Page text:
Suppressive Fire, Eldritch Horror, Temple Crusher | Slim's Downtown | Clubs & Concerts | Indy Week
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Suppressive Fire, Eldritch Horror, Temple Crusher 

When: Thu., Jan. 14, 8:30 p.m. 2016
Price: $5


SLIM'S, RALEIGH—After a strong 2014 demo and a fun 2015 covers EP, Raleigh thrash gang Suppressive Fire is finally unleashing Bedlam upon the world. The trio's full-length debut has already earned national attention, with Decibel, metal's magazine of record, noting "Joel Grind's always got his mitts in some killer project, and this North Carolina death-thrash trio is no exception."

The Toxic Holocaust frontman mixed and mastered Bedlam. He is a fitting collaborator for Suppressive Fire, whose revisionist thrash embraces speed metal forebears but swings freely into old-school death metal and prog-inflected offshoots.

Guitarist Joseph Bursey concedes the band's inspirations but notes that the magic happens when they're mixed.

"You can listen to Bedlam and hear a ton of influence, but it doesn't sound exactly like any one band in particular," he says. "We measure ourselves against our influences in a manner that drives us to do our own thing."

To wit, Bursey notes he favors classic rock, while drummer Brandon Smith tends toward technical death metal and bassist/singer Aaron Schmidt favors doom. Those influences shine through Bedlam as much as any revivalist thrash tendencies. Smith's drumming lunges from steady D-beat into explosive blast beats. Schmidt's growls fit neatly into riffs, and his bass finds a deliberate groove. Bursey moves easily from thrash sprints to aggressive solos that suggest Thin Lizzy covering Slayer, or vice versa. "Ceasefire" dresses a Reign In Blood assault with nimble percussion. "Crucify the Kings" digs deep into a death metal groove reminiscent of Obituary, as Smith and Bursey push the pace against Schmidt's vocals.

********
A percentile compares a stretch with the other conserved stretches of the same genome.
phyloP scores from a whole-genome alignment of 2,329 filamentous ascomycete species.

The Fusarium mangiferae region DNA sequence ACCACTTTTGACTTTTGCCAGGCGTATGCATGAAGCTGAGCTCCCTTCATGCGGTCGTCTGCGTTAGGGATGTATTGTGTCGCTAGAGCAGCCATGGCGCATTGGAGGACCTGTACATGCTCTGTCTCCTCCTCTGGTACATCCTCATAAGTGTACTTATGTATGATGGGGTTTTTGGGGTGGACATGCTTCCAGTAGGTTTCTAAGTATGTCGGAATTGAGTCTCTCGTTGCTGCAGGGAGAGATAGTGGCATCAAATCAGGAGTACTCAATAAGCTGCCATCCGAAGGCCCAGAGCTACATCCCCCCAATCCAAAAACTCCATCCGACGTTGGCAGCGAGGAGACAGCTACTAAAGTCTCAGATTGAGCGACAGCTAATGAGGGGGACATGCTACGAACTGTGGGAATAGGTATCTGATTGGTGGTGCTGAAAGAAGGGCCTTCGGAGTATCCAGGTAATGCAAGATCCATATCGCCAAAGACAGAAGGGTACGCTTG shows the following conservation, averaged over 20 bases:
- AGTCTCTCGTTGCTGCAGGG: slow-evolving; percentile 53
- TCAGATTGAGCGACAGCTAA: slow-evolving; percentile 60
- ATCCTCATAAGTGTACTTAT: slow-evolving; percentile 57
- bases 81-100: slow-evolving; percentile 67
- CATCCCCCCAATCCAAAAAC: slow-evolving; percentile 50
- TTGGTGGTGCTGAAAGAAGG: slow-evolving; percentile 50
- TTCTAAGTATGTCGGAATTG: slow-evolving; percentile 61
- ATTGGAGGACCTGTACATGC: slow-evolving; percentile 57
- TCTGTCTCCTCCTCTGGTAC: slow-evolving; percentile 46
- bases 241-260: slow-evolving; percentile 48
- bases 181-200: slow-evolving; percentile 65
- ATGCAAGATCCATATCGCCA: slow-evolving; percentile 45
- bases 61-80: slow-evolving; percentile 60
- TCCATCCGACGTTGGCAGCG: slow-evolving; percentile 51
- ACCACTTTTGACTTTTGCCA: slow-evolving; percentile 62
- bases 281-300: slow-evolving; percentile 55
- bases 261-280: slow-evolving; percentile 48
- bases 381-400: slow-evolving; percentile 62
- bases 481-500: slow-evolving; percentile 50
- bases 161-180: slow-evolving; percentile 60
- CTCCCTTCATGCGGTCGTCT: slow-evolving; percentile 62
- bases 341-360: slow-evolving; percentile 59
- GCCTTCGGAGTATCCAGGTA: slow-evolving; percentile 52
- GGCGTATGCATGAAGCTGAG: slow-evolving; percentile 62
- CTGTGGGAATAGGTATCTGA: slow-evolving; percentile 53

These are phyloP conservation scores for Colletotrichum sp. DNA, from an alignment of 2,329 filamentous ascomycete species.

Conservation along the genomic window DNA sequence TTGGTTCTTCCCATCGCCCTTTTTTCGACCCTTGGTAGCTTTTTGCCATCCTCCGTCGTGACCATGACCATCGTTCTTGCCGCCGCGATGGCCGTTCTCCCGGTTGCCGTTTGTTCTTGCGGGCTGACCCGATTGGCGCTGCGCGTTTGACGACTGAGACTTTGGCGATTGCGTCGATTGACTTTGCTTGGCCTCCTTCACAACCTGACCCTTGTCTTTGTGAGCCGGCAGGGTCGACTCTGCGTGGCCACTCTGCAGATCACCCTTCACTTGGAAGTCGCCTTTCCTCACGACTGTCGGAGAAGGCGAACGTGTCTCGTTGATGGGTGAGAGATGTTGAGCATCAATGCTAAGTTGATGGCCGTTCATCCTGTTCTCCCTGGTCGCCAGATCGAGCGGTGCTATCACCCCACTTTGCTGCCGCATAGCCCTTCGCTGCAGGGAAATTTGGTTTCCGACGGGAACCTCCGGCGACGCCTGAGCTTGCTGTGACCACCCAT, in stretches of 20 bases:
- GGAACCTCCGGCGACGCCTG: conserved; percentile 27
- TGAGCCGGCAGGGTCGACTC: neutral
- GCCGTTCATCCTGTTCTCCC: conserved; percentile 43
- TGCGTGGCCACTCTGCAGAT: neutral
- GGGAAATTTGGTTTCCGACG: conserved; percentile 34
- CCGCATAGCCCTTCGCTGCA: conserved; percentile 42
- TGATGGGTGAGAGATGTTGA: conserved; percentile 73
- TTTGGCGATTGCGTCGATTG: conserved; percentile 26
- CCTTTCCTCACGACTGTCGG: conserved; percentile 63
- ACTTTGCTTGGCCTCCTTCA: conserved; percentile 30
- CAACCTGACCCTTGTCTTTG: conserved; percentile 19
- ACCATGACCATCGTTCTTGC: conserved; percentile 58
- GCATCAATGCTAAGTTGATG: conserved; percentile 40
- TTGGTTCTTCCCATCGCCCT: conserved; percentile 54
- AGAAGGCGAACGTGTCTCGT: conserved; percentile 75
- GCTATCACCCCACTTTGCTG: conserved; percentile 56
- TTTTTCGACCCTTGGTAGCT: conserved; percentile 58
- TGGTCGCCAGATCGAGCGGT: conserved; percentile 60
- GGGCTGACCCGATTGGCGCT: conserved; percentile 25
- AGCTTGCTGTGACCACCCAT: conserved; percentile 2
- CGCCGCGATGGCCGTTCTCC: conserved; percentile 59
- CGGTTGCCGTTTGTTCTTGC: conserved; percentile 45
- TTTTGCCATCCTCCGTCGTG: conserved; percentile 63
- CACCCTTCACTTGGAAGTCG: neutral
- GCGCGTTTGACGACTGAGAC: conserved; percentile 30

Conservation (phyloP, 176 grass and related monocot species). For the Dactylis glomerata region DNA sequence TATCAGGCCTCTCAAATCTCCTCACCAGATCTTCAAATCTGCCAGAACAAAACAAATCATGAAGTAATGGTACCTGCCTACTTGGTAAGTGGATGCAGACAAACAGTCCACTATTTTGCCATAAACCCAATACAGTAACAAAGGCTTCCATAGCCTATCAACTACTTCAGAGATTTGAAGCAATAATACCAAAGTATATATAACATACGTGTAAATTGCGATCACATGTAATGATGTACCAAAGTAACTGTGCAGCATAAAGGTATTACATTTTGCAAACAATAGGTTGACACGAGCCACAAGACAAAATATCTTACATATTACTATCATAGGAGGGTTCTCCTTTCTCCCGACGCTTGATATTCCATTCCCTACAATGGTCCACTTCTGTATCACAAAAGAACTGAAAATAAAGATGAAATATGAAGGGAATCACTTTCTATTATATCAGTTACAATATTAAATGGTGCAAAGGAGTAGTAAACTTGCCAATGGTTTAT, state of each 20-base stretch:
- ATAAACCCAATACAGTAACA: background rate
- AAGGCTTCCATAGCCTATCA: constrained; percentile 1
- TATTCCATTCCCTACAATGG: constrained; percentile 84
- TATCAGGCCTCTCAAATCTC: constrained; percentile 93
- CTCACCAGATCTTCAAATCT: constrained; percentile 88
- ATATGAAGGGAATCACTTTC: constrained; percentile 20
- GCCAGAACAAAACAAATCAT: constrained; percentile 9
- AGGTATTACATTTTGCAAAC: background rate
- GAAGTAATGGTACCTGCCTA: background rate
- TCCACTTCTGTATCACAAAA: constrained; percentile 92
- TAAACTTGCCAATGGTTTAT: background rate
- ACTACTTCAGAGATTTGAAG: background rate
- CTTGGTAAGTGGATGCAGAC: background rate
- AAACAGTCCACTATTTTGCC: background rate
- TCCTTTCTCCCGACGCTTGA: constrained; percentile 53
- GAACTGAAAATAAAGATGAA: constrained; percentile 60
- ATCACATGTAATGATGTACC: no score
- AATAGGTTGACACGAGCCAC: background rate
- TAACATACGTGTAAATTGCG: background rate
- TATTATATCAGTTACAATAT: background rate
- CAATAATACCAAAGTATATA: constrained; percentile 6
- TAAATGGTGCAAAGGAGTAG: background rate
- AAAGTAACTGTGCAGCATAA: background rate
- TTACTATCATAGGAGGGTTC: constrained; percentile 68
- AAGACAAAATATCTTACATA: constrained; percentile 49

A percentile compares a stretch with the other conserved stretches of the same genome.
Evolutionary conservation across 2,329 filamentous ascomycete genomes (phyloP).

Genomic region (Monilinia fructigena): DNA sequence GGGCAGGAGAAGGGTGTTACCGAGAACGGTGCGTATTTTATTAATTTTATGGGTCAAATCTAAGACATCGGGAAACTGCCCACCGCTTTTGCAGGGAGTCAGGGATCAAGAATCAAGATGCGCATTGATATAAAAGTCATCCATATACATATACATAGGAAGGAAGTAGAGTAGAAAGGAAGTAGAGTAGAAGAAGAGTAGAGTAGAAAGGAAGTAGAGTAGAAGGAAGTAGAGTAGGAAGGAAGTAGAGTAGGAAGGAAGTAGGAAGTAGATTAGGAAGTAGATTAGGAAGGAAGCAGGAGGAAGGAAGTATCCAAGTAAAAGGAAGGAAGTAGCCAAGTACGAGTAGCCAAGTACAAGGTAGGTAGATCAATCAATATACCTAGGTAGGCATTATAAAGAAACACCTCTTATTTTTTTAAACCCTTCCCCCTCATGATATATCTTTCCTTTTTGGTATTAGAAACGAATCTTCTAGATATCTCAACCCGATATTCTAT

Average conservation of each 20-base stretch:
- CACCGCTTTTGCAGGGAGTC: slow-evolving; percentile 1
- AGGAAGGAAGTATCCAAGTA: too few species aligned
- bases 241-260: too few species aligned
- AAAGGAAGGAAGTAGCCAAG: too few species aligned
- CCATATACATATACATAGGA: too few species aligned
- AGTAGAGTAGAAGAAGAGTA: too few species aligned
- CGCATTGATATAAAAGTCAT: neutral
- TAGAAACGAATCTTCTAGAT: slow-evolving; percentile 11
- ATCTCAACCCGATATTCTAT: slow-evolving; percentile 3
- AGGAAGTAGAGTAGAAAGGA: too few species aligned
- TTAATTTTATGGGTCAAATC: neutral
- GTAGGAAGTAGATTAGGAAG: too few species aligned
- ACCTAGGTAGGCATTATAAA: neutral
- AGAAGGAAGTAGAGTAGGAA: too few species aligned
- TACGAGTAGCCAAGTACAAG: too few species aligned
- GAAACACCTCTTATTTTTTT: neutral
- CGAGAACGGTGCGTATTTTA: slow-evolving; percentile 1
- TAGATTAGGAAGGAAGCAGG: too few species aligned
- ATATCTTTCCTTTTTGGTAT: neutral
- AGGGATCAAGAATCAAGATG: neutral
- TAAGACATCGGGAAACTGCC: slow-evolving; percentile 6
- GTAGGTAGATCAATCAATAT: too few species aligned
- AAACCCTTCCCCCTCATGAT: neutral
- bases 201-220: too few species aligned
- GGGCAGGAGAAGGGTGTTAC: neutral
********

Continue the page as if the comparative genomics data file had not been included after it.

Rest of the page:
"For every song, there's probably 20 riff variations that get chiseled down to what the song wants to be," Bursey says of Bedlam's construction. That careful revision pays dividends for the band. With Bedlam, Suppressive Fire fits rather nicely alongside the region's metallic exports.

"How do you compare yourselves to a music scene that generated Corrosion of Conformity and Between the Buried and Me?" Bursey asks. "I hope one day we're mentioned in Raleigh's legacy, but until then, we're just going keep doing our thing and let Raleigh's metal scene decide where we fit."

With the resurrected death metal horde Eldritch Horror and fellow thrashers Temple Crusher. 9 p.m., $5, 227 S. Wilmington St., Raleigh, 919-833-6557, —Bryan C. Reed



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